Transplantation

What is kidney transplantation?

Kidney transplantation is the implanting of a healthy kidney from another person, called a donor, into a patient with end stage renal disease, who is called the recipient. The suitability of a patient for a kidney transplant depends on certain medical conditions, and laboratory tests are done to ensure that the donor and recipient are good matches.

The time it takes to get a transplant can vary widely. Unfortunately, not enough kidneys are available for transplantation, so some patients may be on a waiting list for a long time. A kidney may be donated from:

• a living blood relative, such as a parent or a sibling
• a living non-relative, such as a spouse or very close friend
• a deceased donor, who has declared his or her intention to become a donor prior to death

The new kidney is placed in the lower abdomen, and the diseased kidneys are normally not removed. The new kidney may start working immediately, or it may take up to a few weeks to produce urine. In rare circumstances the new kidney may not work at all. To avoid a rejection, the patient has to take daily anti-rejection medication after the surgery. Sometimes this medication cannot prevent a kidney rejection, or it may cause some unwanted side effects such as a weakened immune system, weight gain or high blood pressure.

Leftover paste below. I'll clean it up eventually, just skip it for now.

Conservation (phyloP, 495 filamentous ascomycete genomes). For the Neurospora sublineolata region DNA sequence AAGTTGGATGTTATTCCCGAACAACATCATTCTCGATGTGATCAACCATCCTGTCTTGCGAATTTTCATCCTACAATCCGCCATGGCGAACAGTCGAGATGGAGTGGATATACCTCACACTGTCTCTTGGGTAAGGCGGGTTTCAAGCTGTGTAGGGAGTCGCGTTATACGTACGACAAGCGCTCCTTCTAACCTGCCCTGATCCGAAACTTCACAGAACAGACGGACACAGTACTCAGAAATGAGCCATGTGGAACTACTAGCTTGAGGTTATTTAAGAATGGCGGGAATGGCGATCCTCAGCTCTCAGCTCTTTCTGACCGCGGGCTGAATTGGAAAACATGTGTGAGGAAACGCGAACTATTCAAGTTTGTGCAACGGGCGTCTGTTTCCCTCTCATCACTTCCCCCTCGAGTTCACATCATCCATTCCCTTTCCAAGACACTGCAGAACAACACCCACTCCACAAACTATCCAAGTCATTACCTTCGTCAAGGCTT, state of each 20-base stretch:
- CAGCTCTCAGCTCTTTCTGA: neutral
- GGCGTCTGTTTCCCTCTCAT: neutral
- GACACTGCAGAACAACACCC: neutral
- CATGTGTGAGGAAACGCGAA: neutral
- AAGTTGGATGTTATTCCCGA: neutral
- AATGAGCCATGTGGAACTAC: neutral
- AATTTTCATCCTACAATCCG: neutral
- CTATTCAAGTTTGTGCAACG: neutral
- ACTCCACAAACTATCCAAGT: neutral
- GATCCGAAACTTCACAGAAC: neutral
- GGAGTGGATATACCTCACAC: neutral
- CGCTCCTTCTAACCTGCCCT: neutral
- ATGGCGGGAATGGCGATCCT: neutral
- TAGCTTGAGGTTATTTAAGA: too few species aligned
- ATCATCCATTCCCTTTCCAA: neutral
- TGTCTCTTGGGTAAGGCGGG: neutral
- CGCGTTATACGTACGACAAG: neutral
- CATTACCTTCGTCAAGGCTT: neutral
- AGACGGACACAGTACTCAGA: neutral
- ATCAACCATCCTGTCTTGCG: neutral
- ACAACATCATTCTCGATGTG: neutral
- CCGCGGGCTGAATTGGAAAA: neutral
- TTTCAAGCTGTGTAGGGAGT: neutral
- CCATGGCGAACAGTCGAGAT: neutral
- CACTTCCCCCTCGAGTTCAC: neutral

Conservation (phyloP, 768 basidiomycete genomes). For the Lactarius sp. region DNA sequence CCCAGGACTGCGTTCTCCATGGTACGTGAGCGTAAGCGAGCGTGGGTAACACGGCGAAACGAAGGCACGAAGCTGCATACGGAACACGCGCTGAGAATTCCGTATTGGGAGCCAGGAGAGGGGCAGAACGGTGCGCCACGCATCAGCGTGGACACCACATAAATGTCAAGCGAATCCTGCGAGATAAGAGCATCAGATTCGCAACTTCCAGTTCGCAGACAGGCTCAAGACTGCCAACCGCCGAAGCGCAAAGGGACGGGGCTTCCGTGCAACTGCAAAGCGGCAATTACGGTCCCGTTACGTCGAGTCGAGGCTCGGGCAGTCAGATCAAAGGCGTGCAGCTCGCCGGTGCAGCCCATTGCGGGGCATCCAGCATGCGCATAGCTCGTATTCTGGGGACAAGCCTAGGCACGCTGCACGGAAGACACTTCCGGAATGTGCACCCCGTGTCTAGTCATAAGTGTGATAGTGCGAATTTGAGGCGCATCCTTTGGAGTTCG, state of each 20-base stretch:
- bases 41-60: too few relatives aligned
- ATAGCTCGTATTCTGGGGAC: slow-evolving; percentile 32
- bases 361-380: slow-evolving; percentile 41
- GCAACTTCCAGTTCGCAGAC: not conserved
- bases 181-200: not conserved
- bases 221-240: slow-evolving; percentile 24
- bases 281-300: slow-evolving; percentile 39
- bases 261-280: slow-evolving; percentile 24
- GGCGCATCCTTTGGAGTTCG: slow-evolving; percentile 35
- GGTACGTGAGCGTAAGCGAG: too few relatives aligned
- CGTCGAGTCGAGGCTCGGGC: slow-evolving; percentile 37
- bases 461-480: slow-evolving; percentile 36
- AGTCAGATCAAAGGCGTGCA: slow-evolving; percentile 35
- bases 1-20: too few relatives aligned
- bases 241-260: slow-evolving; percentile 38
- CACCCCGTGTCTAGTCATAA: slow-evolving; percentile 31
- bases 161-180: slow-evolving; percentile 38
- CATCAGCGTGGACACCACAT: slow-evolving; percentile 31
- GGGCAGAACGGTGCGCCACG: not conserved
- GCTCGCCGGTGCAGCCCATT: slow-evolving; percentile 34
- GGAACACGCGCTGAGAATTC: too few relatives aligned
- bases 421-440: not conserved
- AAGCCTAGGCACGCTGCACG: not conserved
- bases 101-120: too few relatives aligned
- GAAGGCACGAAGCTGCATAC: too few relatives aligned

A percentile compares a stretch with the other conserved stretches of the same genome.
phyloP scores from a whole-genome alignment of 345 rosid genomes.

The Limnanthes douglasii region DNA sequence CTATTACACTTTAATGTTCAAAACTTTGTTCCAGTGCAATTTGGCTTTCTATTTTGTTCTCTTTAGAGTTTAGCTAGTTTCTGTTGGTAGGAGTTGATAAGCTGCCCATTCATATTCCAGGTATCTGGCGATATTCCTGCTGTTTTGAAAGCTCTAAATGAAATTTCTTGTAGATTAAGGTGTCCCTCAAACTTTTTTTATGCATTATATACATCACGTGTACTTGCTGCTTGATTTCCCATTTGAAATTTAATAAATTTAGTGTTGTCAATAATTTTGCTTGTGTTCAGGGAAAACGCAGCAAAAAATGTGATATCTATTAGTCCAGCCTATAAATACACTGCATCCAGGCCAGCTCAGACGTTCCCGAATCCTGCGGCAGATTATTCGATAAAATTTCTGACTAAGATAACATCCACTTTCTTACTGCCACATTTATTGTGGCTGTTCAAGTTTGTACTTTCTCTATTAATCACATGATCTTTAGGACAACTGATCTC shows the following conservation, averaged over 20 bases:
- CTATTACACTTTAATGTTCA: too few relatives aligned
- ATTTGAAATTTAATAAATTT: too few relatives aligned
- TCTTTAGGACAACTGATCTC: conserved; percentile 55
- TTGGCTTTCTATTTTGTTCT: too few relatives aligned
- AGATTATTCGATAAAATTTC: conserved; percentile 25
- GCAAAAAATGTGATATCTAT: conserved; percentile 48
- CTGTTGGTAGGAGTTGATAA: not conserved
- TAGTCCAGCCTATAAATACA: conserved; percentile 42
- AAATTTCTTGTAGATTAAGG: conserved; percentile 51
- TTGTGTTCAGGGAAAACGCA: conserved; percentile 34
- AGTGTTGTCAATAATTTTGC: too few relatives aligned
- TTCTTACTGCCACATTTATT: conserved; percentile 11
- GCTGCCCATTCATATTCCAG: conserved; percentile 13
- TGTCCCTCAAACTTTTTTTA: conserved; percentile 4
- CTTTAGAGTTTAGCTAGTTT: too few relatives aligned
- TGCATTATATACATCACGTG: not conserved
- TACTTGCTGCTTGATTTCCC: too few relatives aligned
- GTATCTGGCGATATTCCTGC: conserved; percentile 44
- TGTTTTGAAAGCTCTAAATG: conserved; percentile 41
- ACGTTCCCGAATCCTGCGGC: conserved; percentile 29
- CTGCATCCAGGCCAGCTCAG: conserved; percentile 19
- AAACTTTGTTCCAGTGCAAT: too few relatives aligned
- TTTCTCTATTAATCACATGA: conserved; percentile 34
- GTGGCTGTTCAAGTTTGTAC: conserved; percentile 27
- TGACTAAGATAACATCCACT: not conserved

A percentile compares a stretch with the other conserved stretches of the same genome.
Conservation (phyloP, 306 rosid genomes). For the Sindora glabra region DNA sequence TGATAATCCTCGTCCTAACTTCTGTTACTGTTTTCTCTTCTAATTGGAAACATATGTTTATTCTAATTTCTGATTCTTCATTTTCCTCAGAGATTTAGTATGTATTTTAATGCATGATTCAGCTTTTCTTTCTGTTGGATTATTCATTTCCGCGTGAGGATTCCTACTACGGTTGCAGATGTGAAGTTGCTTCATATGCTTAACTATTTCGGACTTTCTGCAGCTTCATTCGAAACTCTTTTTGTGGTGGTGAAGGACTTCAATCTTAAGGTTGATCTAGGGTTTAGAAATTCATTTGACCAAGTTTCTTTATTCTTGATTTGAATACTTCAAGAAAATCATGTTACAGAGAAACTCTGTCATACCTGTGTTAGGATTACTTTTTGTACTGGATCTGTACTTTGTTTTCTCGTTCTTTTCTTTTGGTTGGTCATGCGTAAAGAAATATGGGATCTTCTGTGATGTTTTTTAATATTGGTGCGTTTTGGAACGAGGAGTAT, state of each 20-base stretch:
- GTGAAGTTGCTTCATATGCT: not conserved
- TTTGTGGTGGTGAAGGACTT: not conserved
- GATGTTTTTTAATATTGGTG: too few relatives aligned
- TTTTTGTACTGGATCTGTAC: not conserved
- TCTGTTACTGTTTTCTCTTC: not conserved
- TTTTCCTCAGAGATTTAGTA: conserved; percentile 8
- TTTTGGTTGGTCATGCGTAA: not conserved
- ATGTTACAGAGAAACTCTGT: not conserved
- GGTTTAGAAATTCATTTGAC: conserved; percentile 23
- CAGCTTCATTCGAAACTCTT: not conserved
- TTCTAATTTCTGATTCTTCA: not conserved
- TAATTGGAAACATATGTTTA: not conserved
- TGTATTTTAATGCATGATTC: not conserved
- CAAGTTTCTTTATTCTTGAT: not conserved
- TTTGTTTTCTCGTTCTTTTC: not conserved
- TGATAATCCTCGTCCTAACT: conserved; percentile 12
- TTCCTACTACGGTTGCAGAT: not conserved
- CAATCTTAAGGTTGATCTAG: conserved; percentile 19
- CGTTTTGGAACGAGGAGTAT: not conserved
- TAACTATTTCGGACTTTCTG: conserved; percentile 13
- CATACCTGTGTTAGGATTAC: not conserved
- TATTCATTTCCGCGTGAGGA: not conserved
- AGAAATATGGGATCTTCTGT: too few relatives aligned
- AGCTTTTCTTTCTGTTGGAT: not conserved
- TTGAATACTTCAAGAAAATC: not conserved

Things to consider about kidney transplantation

A successful transplant can help a patient to return to a state of good health without dialysis, but it’s important to understand that kidney transplantation is another form of therapy, not a permanent cure for end stage renal disease. Remember:

• daily intake of anti-rejection medication is very important
• regular follow-up visits are necessary
• a successful transplant can last for many years, but may not last forever
• if the transplant fails, dialysis is still an option